In order to satisfy the requirement of Fed.R.Civ.P. 8(a)(2) that a plaintiff include a "short and plain statement of the claim showing that the pleader is entitled to relief, " a plaintiff must aver sufficient factual allegations which "nudge" its claims "across the line from conceivable to plausible." Iqbal, at 1951.
In considering a Rule 12(b)(6) motion, a court accepts all of the plaintiff's allegations as true and construes all inferences in the light most favorable to the non-moving party. Umland v. Planco Fin. Servs., 542 F.3d 59, 64 (3d Cir. 2008) (citing Buck v. Hampton Twp. Sch. Dist., 452 F.3d 256, 260 (3d Cir. 2006)). However, a court will not accept bald assertions, unwarranted inferences, or sweeping legal conclusions cast in the form of factual allegations. See In re Rockefeller Ctr. Props., Inc. Sec. Litig., 311 F.3d 198, 215 (3d Cir. 2002); Morse v. Lower Merion Sch. Dist., 132 F.3d 902, 906 n. 8 (3d Cir. 1997). A court is not required to consider legal conclusions; rather, it should determine whether the plaintiff should be permitted to offer evidence in support of the allegations. Maio v. Aetna, 221 F.3d 472, 482 (3d Cir. 2000).
Therefore, a plaintiff must put forth sufficient facts that, when taken as true, suggest the required elements of a particular legal theory. See Wilkerson v. New Media Tech. Charter Sch., Inc., 522 F.3d 315 (3d Cir. 2008) (citing Phillips, 515 F.3d at 224). However, this standard does not impose a heightened burden on the claimant above that already required by Rule 8, but instead calls for fair notice of the factual basis of a claim while "rais[ing] a reasonable expectation that discovery will reveal evidence of the necessary element." Weaver v. UPMC, Civil Action No. 08-411, 2008 U.S. Dist. LEXIS 57988, at * 7 (W.D. Pa. July 30, 2008) (citing Phillips, 515 F.3d at 234; and Twombly, 550 U.S. at 555).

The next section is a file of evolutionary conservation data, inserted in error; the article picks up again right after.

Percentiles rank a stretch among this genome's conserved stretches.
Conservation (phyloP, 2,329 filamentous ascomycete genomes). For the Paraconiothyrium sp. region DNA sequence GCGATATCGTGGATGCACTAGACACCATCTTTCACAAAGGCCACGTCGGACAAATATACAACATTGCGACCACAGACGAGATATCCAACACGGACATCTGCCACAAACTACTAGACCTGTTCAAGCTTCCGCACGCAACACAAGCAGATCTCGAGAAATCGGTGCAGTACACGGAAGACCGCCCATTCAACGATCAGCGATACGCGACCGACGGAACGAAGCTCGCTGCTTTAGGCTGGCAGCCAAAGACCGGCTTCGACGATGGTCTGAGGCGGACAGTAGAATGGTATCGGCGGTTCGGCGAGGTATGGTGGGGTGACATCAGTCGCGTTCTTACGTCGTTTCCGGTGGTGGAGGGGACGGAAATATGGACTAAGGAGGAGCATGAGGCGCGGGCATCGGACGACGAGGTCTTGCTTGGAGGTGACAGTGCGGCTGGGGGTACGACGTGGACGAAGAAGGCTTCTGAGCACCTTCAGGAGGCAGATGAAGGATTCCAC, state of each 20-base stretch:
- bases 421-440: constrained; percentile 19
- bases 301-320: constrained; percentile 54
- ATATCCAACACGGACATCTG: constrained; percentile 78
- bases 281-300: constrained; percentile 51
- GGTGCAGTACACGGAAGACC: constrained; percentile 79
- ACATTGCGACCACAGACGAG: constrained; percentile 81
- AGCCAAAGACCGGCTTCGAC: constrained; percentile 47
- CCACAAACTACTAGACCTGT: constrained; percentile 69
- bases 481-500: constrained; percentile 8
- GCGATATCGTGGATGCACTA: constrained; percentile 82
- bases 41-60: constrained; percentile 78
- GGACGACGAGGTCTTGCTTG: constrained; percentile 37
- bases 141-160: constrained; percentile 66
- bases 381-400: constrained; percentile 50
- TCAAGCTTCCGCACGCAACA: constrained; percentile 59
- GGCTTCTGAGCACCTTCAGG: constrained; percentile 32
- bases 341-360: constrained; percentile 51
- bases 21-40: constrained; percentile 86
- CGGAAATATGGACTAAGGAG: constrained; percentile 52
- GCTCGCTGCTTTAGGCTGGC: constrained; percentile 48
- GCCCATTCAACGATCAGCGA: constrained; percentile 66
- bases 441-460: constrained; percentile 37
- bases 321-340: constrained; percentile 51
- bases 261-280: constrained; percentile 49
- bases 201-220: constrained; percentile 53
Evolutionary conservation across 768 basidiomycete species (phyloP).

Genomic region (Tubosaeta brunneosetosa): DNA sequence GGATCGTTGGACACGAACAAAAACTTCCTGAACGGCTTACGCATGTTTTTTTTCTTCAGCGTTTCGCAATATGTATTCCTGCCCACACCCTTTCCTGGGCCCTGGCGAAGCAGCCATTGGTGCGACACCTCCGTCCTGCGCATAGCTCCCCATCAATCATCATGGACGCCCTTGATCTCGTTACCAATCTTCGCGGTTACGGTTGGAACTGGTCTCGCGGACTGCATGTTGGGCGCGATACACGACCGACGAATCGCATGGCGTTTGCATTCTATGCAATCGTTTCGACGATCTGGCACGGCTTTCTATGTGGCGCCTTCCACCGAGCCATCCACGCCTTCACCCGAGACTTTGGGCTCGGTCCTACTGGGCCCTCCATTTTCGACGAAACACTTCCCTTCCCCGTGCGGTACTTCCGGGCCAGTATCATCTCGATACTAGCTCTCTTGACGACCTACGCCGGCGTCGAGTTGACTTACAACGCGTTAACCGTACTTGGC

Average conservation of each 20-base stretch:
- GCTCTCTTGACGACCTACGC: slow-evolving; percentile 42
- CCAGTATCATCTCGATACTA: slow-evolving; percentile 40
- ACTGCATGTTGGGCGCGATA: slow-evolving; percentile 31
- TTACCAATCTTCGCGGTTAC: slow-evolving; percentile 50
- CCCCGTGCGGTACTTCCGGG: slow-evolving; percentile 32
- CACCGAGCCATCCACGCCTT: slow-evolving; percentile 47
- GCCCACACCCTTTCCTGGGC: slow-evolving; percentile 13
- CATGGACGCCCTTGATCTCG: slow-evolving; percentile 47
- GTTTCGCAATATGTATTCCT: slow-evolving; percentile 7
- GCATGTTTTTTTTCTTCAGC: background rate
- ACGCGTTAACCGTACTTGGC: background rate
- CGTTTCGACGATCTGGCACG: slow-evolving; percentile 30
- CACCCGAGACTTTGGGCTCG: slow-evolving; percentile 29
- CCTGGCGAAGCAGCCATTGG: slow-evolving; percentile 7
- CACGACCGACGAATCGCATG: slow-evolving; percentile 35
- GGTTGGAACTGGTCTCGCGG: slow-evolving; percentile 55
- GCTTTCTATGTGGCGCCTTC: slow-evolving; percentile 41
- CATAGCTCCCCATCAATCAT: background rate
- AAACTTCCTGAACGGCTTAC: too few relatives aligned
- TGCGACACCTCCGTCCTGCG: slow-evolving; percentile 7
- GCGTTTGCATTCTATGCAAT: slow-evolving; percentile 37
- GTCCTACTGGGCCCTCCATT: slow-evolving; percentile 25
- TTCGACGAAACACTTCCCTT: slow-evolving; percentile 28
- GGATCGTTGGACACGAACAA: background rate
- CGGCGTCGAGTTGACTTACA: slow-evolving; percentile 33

Plaintiff avers that after the cast was removed x-ray showed that the break did not heal. He was finally scheduled for surgery but alleges that this took too long to occur and caused him significant pain and suffering. In Defendant's motion he correctly argues that the Eighth Amendment does not guarantee specific treatment to an inmate, nor does it compensate for negligence, but requires a higher standard of deliberate indifference to a serious medical need. He lists all of the medical care that was given to the Plaintiff and argues that the complaint therefore fails to state facts sufficient to set forth a deliberate indifference claim.